Yet that is precisely the problem: the Israelites, particularly the wealthy among them, have taken their stability and safety for granted, and have believed that it has come as a result of their own devices. Isaiah provides no message to encourage such a view. In the cutthroat ancient Near Eastern world, safety and security could not come from chariot, sword, gold, silver, or power. They all would fail over time.

Isaiah does speak of a time when stability, safety, and peace will return, and does so in a picturesque and ideal way for all times: the desert becomes fruitful, justice and righteousness abide in the land, all live in peace and confidence, with safe and quiet houses (Isaiah 32:15-18). Yet this does not come because of Israel and anything she has done but because God has poured out His Spirit upon His people (Isaiah 32:15).

Isaiah’s message did not receive much of a hearing while Israel remained prosperous. Yet after the devastation and terrors came to pass, later generations took comfort in the hope of Isaiah’s prophecies. They yearned for the security and stability they did not enjoy in their day. They looked forward to when God would pour out His Spirit and this security would be present.

We find the fulfillment of Isaiah’s prophecy in Jesus of Nazareth and His Kingdom. God has poured out His Spirit upon His people (Acts 2:1-41). Yet if we look for the prosperity and security on a physical level, we look in vain, for the promise is for spiritual prosperity and security. In Christ all spiritual riches and blessings are poured out (Ephesians 1:3); in Christ we find true security and refuge (Hebrews 6:18). In Christ we have a great treasure ensured for us for eternity (1 Peter 1:3-9)!

We can therefore find a safe dwelling in God in Christ and among His people (cf. 1 Corinthians 3:14-16, 6:19-20, 1 Peter 2:3-5). Yet we do well to heed the warning provided by the example of Israel in the days of Isaiah: safety will not be found in this world among the tools of this world. We are not guaranteed material prosperity and comfort. In this world we will find danger, distress, trial, and tribulation (Acts 14:21, 2 Timothy 3:12). God has not sent His Son to help us escape the problems of life but to provide us strength so as to endure them (cf. Ephesians 3:17-21, 6:10-18). We may be fortunate enough to find a nice piece of property with a nice house in a nice community with nice neighbors with nice services and a clean, safe, sanitized environment, but we should never confuse that with normalcy or how Christianity ought to be. If our lives are going well and we have relatively safe dwellings, we should be thankful but not complacent, aware that earthly stability may vanish, but Jesus will remain. Days may come when we find ourselves in great distress or trial and we will discover, as Israel did before us, that confidence in earthly forms of stability may fail, and that true security can only be found through God and His loving-kindness.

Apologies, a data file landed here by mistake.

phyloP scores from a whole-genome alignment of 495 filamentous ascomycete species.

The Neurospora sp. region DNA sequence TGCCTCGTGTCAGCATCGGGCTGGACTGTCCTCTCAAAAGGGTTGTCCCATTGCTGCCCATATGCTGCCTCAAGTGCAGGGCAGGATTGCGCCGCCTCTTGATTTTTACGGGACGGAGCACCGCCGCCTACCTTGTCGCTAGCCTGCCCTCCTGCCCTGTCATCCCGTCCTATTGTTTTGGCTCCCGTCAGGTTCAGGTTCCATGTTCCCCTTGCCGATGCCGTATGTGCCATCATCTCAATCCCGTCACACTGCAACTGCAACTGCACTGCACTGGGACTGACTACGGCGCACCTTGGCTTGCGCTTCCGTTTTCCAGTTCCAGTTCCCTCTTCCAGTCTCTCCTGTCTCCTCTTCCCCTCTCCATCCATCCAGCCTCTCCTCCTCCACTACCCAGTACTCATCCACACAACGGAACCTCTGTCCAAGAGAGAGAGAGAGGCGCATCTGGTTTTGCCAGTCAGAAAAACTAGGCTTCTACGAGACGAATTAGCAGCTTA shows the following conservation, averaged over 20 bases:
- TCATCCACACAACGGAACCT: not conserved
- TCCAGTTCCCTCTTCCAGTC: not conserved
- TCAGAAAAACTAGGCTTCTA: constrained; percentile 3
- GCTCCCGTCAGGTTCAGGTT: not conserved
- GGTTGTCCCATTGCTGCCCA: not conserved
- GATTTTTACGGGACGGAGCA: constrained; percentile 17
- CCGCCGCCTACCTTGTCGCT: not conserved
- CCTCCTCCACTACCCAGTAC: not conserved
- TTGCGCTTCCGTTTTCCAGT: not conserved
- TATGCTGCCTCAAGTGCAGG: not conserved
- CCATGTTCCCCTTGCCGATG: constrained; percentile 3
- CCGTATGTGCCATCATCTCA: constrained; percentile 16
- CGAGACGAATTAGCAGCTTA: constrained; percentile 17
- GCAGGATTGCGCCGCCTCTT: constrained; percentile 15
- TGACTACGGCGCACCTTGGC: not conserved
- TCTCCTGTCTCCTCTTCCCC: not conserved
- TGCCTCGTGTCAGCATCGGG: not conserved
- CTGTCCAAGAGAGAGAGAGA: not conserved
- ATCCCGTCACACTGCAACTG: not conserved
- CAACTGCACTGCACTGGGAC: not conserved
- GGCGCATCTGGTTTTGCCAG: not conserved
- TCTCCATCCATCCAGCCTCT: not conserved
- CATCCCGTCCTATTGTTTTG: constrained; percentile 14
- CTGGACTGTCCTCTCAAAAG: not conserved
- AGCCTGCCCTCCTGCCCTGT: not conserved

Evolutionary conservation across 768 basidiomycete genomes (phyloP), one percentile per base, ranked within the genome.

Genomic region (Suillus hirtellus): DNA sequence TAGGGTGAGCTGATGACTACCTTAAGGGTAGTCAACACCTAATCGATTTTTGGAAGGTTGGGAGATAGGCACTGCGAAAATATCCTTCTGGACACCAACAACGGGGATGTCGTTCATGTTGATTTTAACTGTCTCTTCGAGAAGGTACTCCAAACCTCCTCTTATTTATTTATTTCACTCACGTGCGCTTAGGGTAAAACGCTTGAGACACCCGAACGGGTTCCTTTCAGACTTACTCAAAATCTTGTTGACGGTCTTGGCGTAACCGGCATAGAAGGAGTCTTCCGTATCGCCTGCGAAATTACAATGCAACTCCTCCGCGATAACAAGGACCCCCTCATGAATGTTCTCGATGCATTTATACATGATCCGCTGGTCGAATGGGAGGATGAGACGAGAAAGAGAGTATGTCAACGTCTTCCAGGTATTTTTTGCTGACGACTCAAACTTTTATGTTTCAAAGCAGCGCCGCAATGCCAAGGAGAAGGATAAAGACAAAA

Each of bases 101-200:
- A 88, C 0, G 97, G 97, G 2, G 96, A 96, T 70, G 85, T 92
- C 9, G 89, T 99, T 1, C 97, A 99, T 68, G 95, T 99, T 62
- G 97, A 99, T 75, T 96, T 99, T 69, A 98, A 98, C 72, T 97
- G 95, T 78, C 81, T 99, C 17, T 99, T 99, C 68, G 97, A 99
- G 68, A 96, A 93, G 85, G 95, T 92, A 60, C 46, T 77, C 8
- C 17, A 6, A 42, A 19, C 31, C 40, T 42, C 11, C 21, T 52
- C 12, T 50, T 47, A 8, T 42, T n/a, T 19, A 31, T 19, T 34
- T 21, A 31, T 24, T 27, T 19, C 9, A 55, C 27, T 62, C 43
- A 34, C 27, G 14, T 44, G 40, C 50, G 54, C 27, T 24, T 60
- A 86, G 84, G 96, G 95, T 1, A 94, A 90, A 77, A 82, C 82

The desert is now fruitful; righteousness now exists in the Kingdom of God; safe dwellings can be found. We will not find them from the military or the government but only through dwelling in God through His Son in the Spirit. Prosperity, righteousness, and stability do not demand the American dream but instead through quiet confidence in God’s strength unto endurance, humbly living as a faithful servant in the Kingdom of the Lord Jesus, suffering the loss of all things for Him for His eternal glory. Let us not seek safety in the world but through trusting in the Lord Jesus!

Ethan R. Longhenry